Wow, check out this wicked pizzeria from Matera, Italy.  Above a fast-flowing river that has cut a canyon deep into the surrounding landscape, the natural caves in this region have been used for shelter for thousands of years, developing into a city where many buildings hug the cliff face and extend deep into the rock.  There, human intervention merges seamlessly with the natural beauty of the caves, and this pizzeria is no exception.

There’s something lovely about the rock itself, wonderfully smooth and light in colour.  Lofting high overhead, it comfortably envelops and feels very much down to earth (pun most decidedly intended).

But it’s those moments where the undressed rock meets clearly worked stone, or when it meets plaster, steel, and glass, where the magic really happens.  And there are a plethora of those moments throughout.  That masonry pointed arch, or the embedded glass forming the entry way (further enhanced by the rusting steel), or the pure smooth white plaster that dissolves into the rock… punctuated by slender and elegant metal armatures and lights.

As can be expected for a cavern, it’s a delightfully complex floor plan, further leading to feeling both intriguing and yet decidedly snug.

I love those stairs, heading upward to a ‘private cave’!  Or the wine rack, comfortably nestled into a natural niche.

I totally dig it (yes, another intended pun!).  In my next travels to Italy I need to stop by this region and see all the great architecture that uses the best of its context like this.

Oi Marì by Manca Studio

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Architecture Monday

December 10, 2018

This is an interesting one to me.  Firstly, no doubt, for its unabashed wedge shape of blackness, as though a geological form or some ancient monument emerging from the ground (made all the more striking in winter in stark contrast with the snow).  Secondly, for the fact that this striking form has been crafted with some of the humblest, and inexpensive, of materials.  Lastly, for it’s multifunctional use, intended to be a craft and studio space for audiovisual design and exhibitions.

To that purpose, the inside was purposefully left raw and unfussy, with plenty of open space to be used as a studio.  But it still possesses a few nice touches that keep it from being a drab bunker of nondescript offices.  That concrete stair core, with its careful assemblage of cut-away concrete walls, is certainly a worthy entry and centerpiece.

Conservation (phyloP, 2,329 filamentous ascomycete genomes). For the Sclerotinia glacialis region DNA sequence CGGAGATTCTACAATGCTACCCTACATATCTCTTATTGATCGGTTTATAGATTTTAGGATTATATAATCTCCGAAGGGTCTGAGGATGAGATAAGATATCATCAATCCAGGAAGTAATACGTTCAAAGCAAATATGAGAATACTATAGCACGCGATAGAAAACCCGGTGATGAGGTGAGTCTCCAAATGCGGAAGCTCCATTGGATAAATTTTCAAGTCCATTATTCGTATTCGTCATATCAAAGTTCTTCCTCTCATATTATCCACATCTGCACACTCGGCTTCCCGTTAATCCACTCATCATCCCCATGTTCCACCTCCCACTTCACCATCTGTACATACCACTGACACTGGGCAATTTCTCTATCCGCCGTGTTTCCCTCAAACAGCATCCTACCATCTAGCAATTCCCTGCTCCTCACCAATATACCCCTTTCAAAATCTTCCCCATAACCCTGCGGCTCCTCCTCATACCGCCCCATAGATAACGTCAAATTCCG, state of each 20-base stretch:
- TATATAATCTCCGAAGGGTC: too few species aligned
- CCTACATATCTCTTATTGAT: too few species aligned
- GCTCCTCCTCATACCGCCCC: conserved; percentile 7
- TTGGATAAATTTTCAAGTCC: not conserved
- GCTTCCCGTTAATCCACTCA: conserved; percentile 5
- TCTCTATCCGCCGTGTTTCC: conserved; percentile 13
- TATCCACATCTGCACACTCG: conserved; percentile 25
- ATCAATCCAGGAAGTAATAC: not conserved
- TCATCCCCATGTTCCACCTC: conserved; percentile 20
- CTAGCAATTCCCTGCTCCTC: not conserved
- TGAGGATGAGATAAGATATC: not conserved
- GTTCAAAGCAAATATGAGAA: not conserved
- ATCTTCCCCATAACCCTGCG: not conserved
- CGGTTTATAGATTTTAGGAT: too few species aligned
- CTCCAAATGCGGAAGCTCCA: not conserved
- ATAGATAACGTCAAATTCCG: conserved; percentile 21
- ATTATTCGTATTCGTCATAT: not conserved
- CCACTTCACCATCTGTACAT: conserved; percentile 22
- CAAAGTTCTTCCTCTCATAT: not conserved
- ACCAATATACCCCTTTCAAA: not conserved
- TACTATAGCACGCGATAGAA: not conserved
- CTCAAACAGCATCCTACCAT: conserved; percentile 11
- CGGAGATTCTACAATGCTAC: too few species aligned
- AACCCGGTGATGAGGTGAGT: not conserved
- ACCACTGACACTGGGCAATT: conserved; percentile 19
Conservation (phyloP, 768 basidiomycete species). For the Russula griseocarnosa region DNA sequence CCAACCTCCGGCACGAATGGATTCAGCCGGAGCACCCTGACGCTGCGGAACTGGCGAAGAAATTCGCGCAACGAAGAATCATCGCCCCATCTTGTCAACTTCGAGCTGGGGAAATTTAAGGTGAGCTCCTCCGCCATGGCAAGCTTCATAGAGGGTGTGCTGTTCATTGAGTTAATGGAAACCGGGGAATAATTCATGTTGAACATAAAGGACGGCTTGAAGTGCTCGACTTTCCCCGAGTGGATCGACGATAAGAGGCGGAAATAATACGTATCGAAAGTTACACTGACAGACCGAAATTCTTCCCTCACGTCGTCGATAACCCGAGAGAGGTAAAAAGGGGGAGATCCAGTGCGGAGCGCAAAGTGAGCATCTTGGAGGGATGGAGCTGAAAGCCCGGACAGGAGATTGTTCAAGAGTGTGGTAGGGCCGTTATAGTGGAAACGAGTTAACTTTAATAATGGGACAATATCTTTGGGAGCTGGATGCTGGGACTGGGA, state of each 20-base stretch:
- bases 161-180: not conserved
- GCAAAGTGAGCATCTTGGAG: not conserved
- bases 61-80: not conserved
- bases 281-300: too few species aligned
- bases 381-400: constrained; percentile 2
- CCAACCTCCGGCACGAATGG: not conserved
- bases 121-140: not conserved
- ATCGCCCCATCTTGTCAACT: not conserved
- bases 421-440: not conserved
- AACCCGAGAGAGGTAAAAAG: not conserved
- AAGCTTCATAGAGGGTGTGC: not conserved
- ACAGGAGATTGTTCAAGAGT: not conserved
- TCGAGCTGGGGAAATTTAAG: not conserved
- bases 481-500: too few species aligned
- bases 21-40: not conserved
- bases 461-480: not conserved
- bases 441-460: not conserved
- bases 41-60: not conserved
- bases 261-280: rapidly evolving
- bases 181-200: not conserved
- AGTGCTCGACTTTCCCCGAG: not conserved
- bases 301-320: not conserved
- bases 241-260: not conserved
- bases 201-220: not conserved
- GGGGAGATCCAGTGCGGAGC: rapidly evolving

Multi-purpose, made for the community, and an expressive design that demonstrates that big budgets aren’t always needed for good buildings.  Nicely done.

The Cathedral by Petra Gipp Arkitektur

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Architecture Monday

December 3, 2018

Ok, there is a lot of similarity in the house below and the amazing work by Ando I shared a couple of weeks ago… but the scales are vastly different.  Here, a tight three-house compound in northern Beijing with non-existent yards was reimagined into a single home.  Keeping and upgrading the existing house along the north side of the compound, new additions were added along the west and south sides to create a U-shaped arrangement that creates a generous courtyard.

I’ll admit, I can be a sucker for exposed brick (especially in adaptive reuse scenarios), and this project has them in spades.  But there are a lot of other great details as well:  the exposed log-structured roof in the renovated old house, the patio and rock garden in the courtyard, the expansive windows and rotating screens, and the LED light strip that illuminates the intricacies and texture of the old tile roof at night.  With the generous windows throughout, the house feels continuous even though it’s wrapped around a courtyard; the courtyard becomes just another room to look through.

Like with the Ando design, it’s a very interesting mix of old and new, both factually and figuratively.  There’s a historic ruggedness in the brick and tiles and iron-grey railings and window frames, accented by the smooth concrete and crafted wood paneling.

I especially like this bonus moment where the courtyard opens a vista that allows the profile of the house next door to mirror that of the mountain ridge in the background.

Overall it’s good stuff.  Not a total adaptive reuse, but still a partial one that makes most of what was there before.

Backyard by CCDI

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Architecture Monday

November 26, 2018

I love it when companies recognize good design makes for a better running enterprise, especially for building types that, over the past century or so, have been considered “utilitarian” and thus “unnecessary” or “wasteful” to spend any effort in making them places that treat their worker’s right.

And so, behold!  A fishing facility of docks and warehouses and processing and offices all high up in the rugged northern part of Norway.

It’s a fun mix of colour and forms and graphics that support both easy wayfinding as well as creating a great backdrop in the dark nights of winter.  Large windows let the surrounding landscape (or the northern lights) fill the employee areas.  The varied forms create an abundance of interesting places while hiding tonnes of little nautical hints throughout, all capped by the dramatic flying bar that houses the offices and other amenities.

Good stuff.  A well-crafted complex that improves operations while/by honouring its employees.  A delight nestled into a rugged landscape. Well done.

Holmen Industrial Area designed by the great team at Snøhetta.